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Concrete and cement repair, reuse, recycling and downcycling
Concrete is one of the most used materials in the world [i]. Unlike steel, concrete is a composite material and consists of gravel or crushed stone (≈41%), sand (≈26%), water (≈17%), cement (≈11%) and air (≈6%) [ii] which makes it more difficult to break down into its individual components. The lion’s share of the emissions from concrete production comes from the manufacturing of one of its components – cement.
Each year, over 4 billion tons of cement are produced. Global cement production accounts for approximately 8% of global emissions [iii]. It is the second-largest industrial emitter of CO2 after iron and steel and 90% of its emissions are caused by the production of clinker [iv].
How can we reach a more efficient cement & concrete sector?
Summary of circularity measures in cement and concrete (own illustration)
- Repair and reuse
During a lifetime of use, buildings and infrastructure deteriorate. This deterioration shows in the form of cracking, fracturing, delamination and corrosion in the structure [v],[vi]. The deterioration of concrete materials can be slowed down by measures such as protection from corrosion (i.e., cathodic protection) combined with patching of the deteriorated concrete with materials such as fibre reinforced polymers (plastics) [vii]. While this erosion of the physical properties of a structure can be slowed down with maintenance and repair, eventually the structure becomes unsuitable for use and needs to be disassembled.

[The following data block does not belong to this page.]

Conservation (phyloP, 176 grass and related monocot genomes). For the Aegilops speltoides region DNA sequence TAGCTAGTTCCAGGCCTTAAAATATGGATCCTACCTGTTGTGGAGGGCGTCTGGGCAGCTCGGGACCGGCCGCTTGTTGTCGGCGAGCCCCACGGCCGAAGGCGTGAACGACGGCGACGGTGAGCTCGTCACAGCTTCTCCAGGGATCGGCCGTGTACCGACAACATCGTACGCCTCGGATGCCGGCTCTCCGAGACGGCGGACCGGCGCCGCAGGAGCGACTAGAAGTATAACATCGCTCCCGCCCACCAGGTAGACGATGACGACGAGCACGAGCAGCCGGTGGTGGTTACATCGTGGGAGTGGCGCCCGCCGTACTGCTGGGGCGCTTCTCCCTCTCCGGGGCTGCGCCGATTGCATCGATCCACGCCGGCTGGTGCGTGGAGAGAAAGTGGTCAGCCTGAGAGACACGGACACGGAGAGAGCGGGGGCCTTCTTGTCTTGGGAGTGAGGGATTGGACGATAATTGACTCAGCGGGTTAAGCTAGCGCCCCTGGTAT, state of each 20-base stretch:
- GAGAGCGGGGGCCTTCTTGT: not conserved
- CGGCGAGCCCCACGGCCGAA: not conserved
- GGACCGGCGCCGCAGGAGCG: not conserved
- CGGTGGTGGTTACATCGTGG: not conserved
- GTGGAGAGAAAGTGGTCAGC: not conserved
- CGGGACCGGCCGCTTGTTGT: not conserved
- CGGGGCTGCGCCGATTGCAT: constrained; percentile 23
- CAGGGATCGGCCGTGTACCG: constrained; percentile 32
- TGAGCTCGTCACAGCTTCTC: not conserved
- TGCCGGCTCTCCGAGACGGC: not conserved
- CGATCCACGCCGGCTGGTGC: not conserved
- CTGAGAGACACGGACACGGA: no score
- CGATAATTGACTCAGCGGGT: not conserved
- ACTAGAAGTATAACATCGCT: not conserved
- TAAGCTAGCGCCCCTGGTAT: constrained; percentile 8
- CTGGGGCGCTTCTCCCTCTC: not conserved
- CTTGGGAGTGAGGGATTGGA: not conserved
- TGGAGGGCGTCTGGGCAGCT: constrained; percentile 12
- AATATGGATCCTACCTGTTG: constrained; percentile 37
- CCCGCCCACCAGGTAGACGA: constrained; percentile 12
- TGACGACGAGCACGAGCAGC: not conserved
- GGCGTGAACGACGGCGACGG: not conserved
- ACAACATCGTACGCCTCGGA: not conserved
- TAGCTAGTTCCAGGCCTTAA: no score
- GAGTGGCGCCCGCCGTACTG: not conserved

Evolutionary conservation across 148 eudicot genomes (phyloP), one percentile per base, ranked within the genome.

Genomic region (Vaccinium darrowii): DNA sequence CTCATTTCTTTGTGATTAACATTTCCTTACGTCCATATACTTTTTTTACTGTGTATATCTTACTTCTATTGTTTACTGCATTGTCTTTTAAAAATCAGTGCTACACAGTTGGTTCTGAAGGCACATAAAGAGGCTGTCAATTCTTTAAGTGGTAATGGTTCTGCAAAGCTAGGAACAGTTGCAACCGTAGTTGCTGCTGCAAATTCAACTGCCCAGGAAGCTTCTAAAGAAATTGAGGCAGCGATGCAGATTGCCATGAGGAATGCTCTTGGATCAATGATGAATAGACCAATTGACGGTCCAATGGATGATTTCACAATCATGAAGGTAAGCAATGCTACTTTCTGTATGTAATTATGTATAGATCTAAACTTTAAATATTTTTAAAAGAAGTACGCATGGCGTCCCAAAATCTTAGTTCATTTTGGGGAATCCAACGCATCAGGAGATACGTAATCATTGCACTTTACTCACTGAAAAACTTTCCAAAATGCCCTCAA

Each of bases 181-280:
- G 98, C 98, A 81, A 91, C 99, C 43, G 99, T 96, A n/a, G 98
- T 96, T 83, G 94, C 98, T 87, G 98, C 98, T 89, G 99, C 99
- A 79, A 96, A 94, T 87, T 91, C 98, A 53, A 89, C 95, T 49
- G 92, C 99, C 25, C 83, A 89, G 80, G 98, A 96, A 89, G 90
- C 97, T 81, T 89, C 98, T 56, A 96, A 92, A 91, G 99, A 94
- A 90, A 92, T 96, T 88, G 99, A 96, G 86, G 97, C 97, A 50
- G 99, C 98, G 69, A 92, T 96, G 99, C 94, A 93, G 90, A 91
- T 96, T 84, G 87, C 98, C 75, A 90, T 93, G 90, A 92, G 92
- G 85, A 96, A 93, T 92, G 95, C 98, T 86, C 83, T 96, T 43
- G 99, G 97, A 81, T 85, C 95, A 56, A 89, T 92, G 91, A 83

After a building or piece of infrastructure is put out of use, parts of it may potentially be reused for new purposes [viii] in building sites nearby. Even though the process of returning existing concrete elements to use is complex, reusing precast concrete elements from construction sites in close proximity  has potential environmental benefits due to an assumed reduction in new concrete consumption .
Repair and reuse of concrete elements can increase their lifetime and contribute to the material efficiency of cement and concrete use. However, each case needs to be assessed to ensure that the energy and material costs for the process don’t outweigh the benefits of reusing or repairing concrete elements.